Cycle repair and maintenance
The importance of keeping your bicycle well maintained cannot be understated, particularly with the hazardous and sometimes dangerous states of Britain’s roads.
Essential bike maintenance consists of the following:
- Torque it over - Don’t over-tighten fragile bolts. In the day of lightweight carbon components and puny 5mm titanium Allen bolts it is deﬁnitely worth developing a sensitive touch when tightening things up. Always grease the threads and base of the bolts ﬁrst, including both sides of the washers. On twin-bolt setups, nip each one up gradually, holding the tool with your ﬁngertips.
- Get your head right - adjust your headset correctly and understand how it actually works. Never tighten the top cap without loosening the stem bolts. Otherwise you’ll simply damage the cap and star-washer or expander wedge located inside the steerer tube. Place the cap on top and nip up the adjuster bolt. There should be no bearing play, but free movement.
- Under pressure - Inspect your rims carefully. Many rim manufacturers provide some sort of wear gauge – a shallow groove running along the circumference of the braking surface or small shallow holes drilled at strategic locations, usually indicated with a sticker. Find these markers and inspect them regularly. Don’t ignore wear limits on rims if you're using rim brakes. The consequences could literally be deadly.
- BRAKE! - Brakes should apply smoothly causing the wheels to lock. If this is not the case ensure that the brake pads are not worn down and the brake cables are free from corrosion. If they are hydraulic breaks, ensure fluid is topped up regularly
- Last post - Do not leave your seatpost in the bike for too long, a seized post will make it impossible to change saddle height or to sell your bike without getting it repaired at considerable cost. Even if it’s been greased, over time the grease will break down and eventually allow oxidation to occur, as it’s virtually impossible to prevent moisture from entering the frame. With metal, grease or copper slip should be applied to the areas of contact after cleaning and ensuring everything is grit-free. For carbon, use an assembly-paste formula such as Finish Line or Pace.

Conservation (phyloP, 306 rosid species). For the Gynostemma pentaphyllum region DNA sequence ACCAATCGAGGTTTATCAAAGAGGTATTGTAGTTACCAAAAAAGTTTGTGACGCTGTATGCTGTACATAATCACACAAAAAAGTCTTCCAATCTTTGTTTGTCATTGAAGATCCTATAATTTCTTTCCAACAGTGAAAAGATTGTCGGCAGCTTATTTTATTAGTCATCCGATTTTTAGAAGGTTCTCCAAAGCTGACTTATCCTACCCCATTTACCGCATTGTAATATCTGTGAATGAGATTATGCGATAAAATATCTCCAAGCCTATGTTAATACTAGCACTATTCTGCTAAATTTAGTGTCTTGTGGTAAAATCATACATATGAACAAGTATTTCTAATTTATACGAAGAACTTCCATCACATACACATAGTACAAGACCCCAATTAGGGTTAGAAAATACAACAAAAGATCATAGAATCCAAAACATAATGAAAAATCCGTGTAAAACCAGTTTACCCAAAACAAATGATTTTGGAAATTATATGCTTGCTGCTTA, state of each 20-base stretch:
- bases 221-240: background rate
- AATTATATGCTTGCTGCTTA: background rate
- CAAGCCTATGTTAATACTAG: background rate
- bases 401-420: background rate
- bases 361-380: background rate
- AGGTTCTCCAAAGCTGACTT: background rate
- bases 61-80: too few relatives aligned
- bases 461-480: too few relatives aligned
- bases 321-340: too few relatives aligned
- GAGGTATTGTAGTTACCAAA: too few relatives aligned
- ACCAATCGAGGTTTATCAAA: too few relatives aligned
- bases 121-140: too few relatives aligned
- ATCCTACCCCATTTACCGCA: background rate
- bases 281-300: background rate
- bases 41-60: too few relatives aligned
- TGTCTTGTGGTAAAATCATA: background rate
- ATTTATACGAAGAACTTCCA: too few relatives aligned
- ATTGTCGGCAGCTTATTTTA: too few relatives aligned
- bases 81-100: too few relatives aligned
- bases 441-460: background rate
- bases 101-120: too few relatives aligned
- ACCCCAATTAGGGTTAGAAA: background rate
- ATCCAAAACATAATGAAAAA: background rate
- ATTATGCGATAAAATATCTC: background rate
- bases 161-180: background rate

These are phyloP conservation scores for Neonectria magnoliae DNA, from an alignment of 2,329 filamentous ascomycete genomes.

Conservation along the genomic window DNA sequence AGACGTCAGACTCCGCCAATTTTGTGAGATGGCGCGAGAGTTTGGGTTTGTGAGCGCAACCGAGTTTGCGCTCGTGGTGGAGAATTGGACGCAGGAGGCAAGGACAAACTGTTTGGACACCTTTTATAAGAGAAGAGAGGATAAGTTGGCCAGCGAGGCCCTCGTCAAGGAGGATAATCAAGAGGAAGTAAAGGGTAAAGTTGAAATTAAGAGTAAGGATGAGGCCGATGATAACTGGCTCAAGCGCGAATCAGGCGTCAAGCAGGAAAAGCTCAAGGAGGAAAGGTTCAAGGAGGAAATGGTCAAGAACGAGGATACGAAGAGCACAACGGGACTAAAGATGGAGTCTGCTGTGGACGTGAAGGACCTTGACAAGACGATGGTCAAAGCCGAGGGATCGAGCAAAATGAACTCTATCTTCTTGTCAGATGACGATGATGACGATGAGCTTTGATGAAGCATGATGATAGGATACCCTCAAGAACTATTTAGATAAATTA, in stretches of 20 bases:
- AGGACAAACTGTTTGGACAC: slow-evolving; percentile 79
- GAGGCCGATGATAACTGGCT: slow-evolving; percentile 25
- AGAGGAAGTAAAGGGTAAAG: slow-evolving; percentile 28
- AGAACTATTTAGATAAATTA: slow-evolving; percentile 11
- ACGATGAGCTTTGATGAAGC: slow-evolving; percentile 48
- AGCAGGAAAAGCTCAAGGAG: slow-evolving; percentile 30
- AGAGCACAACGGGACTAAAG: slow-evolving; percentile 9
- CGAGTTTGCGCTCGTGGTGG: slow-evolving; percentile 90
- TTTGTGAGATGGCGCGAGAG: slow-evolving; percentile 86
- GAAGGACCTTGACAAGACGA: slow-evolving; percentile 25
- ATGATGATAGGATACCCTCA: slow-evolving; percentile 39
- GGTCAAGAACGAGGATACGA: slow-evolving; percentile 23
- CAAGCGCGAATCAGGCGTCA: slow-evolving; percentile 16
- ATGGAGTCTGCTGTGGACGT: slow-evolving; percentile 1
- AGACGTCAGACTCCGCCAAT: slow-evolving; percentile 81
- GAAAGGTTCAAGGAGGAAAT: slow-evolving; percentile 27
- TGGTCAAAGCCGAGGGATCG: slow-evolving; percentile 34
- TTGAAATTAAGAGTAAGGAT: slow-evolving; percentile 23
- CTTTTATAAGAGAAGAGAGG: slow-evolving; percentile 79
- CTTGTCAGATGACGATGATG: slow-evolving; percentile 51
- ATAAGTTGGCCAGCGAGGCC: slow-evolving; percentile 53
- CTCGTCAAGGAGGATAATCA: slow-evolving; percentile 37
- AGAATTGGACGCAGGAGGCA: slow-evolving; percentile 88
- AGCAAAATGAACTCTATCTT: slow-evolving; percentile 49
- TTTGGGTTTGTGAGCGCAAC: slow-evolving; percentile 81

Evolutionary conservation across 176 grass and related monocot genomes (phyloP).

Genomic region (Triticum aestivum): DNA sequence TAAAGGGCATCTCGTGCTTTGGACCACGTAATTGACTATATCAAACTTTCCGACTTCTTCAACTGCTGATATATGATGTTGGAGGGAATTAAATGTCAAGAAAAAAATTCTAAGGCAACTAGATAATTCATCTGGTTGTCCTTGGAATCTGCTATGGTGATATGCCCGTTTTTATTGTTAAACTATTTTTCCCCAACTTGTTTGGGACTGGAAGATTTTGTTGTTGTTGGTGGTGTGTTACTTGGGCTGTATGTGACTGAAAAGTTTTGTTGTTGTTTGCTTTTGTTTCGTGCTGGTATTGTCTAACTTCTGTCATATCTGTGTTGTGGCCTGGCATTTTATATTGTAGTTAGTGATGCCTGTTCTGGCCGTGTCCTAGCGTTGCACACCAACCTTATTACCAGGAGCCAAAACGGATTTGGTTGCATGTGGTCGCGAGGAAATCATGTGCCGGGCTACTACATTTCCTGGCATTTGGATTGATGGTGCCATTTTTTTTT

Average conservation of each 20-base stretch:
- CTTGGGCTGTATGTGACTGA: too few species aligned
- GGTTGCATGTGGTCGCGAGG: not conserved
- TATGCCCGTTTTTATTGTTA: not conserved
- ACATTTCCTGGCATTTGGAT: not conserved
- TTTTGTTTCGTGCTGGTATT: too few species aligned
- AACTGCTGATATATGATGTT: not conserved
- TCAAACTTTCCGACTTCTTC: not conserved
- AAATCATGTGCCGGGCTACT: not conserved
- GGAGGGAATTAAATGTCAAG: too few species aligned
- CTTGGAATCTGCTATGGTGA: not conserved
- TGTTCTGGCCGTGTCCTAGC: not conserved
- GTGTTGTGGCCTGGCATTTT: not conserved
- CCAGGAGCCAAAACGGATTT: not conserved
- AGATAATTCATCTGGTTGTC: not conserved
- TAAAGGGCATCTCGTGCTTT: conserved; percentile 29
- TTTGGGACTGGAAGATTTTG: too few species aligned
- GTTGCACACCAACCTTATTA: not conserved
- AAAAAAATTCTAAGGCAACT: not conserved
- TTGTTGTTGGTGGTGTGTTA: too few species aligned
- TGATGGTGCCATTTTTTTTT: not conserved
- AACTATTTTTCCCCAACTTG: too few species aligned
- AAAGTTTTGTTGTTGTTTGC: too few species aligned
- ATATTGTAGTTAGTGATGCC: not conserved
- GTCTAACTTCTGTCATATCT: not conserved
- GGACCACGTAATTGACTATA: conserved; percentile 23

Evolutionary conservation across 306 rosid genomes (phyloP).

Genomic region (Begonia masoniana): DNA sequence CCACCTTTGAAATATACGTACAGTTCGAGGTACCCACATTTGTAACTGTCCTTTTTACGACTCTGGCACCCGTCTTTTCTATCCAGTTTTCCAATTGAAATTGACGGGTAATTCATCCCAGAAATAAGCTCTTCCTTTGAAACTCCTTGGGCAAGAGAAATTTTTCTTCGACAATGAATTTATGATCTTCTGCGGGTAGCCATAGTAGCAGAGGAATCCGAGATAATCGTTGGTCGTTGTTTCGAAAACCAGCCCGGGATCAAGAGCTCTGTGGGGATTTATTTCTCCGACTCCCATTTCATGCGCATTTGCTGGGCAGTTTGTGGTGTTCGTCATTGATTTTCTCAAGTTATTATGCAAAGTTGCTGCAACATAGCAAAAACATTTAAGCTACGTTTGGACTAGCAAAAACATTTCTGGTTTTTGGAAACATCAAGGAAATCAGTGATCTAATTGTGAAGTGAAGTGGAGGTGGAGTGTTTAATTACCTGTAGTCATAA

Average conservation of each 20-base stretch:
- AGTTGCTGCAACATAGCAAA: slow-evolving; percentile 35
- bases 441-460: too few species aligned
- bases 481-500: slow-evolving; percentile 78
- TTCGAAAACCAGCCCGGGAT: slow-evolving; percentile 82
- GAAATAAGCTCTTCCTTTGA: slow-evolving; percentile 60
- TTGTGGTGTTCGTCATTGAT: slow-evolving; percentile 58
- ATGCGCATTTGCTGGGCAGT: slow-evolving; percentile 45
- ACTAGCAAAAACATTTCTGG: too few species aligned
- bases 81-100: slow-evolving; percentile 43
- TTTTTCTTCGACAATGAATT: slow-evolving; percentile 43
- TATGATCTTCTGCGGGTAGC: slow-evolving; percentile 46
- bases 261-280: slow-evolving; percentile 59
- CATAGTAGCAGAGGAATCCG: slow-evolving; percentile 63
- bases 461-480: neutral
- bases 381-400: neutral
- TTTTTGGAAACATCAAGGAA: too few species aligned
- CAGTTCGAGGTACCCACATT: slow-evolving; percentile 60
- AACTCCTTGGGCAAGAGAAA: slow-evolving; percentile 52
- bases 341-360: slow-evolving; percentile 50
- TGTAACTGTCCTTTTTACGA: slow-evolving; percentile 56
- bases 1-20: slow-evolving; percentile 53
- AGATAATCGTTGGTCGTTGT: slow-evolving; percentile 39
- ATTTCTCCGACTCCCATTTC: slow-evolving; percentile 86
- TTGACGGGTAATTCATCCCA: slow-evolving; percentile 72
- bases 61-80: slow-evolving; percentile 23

- PS(i) – Ensure you are aware of the correct tyre pressure for your tyres and regularly test them. Soft or flat tyres can lead to punctures, reduction in speed, delayed control and ineffective steering. Always check your tyres before heading out on a ride; some thinner walled inner tubes can lose between 5 and 20psi a day. Use a good track pump, and learn how to use your cycling pump to avoid any issues whilst on out the roads/trails. Whilst you’re there, as you would with your car, check the condition of your tyres. Particularly for bulges, bumps, splits and holes (as well as nails!).
- Chain smoker – do not ride with an old or badly worn chain and do not neglect chain wear as this could lead to early and uneven cog and chain ring wear which is both inconvenient and expensive. As a rule of thumb, remember to check your chain periodically, and/or replace it every 1,500 miles.
Since August 2012, Leigh Day has been in partnership with Condor, the UK’s most famous bike shop. In 1948 the majority of race bikes were bespoke but in today’s market place, a bespoke bicycle is a rarity. At Condor, it is what they have done every day for sixty years. Condor’s website quotes “From competitive to fitness rider, commuter, new or returning cyclist, the right bike opens up a world on two wheels”.
Leigh Day clients are referred to Condor’s assessment centre, which enables people who have been involved in a collision to get back on their bikes. Condor can cater for the most seriously injured who may need adaptations to their bikes to enable them to ride again.
Any serious repairs such as damage to the frame or the forks should not be attempted at home however. We recommend that in such instances you take your bicycle to your local bike shop for professional repair. If you are in the London area, we recommend you visit Condor Cycles in Farringdon.